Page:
For The Blue Period at Salon 94 Bowery, Jon Kessler furthers his interest in the psychology of isolationism with exquisitely crafted multi-media components from collaged works on paper to large-scale, interactive kinetic video and sound-sculptures.
In creating this truly immersive environment buried in Salon94’s space on the Bowery, Kessler violates the sanctity of the white cube splattering blue paint across the walls. The installation features a series of large collages—portraits—with faces obscured by the same blue pigment that circle a series of monitors, life-size cardboard cut outs, and video cameras that jerk back and forth, abrasively disrupting and disconcerting the audience snaking through.
The Lacanian notion of the gaze, however over-evoked in the canon of contemporary art criticism, factors into Kessler’s exhibition in a very tangible and purposefully obvious manner. With Kessler, the work is complex but frank. The figures in the collaged portraits serve as a launching point according to the artist: “If you subtract the blue paint, the monitors, cut-outs, and mechanics, what you have is a traditional gallery show.” The figures in each portrait appear imprisoned, constrained by Plexiglas and framing mechanisms on top of their blue-painted masks. Kessler himself viewed the constraint as subjects caught in the artist’s gaze, no longer free but rather property of another.
The show germinated, in part, from a moment on the subway during which Kessler noticed a multitude of people on their phones or otherwise staring downward, purposefully avoiding any physical interaction yet, by virtue of their phones they remained “connected.” The question of fear and isolationism became increasingly pertinent as these people refused to be “alone” despite being surrounded by others.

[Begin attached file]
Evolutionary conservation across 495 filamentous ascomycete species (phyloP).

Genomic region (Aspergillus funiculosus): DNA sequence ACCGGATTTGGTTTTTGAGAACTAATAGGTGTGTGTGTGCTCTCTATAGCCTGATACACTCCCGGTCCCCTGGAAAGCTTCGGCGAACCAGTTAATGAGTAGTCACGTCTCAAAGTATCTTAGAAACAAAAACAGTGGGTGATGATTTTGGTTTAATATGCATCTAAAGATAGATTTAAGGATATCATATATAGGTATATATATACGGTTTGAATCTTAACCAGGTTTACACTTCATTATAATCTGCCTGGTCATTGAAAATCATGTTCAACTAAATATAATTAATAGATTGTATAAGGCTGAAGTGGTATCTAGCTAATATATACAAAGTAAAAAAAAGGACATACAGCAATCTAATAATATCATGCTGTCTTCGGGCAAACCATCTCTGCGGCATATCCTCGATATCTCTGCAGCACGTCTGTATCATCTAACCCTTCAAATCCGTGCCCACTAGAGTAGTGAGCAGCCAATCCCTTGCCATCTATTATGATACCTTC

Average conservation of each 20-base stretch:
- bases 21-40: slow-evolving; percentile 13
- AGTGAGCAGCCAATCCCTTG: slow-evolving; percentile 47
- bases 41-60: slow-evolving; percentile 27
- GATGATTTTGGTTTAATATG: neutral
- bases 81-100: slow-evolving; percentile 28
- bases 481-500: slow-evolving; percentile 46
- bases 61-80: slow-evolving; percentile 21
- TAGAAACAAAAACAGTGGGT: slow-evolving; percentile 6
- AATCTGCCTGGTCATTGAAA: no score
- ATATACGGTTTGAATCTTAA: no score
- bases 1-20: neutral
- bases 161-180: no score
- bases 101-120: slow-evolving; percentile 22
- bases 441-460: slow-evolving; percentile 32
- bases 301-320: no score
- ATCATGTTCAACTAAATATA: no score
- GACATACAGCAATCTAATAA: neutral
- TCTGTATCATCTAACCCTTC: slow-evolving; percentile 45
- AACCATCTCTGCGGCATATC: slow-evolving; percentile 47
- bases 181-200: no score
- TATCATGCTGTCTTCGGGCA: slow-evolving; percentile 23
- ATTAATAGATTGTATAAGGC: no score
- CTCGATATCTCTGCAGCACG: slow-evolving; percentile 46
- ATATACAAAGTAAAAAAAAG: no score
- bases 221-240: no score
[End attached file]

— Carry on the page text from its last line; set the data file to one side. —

“I set out to create an atmosphere within which a viewer is forced to interact with either fellow viewers or cut-outs that are life size or the figures visible on screen,” says Kessler. For those willing to take a leap of faith, there remains no escape. Visions of self will be immortalized on camera and perception of self-suffering distortion at the hand of a camera lens. Post 9/11, Kessler’s interest in surveillance has always been present in his sculptural work as he fabricated these controlled environments using security cameras and reflective surfaces to alter his subjects.
While a multitude of contemporary artists rely on modern philosophy as a means to justify the physical manifestation of their work, Kessler’s intellectuality and awareness of previous practices allow him to create art, nuanced and distanced enough from even predecessors like Nam June Paik and his Neo-Dada/ Fluxus practice of invoking and intervention, that it sparks great curiosity and ignites the senses.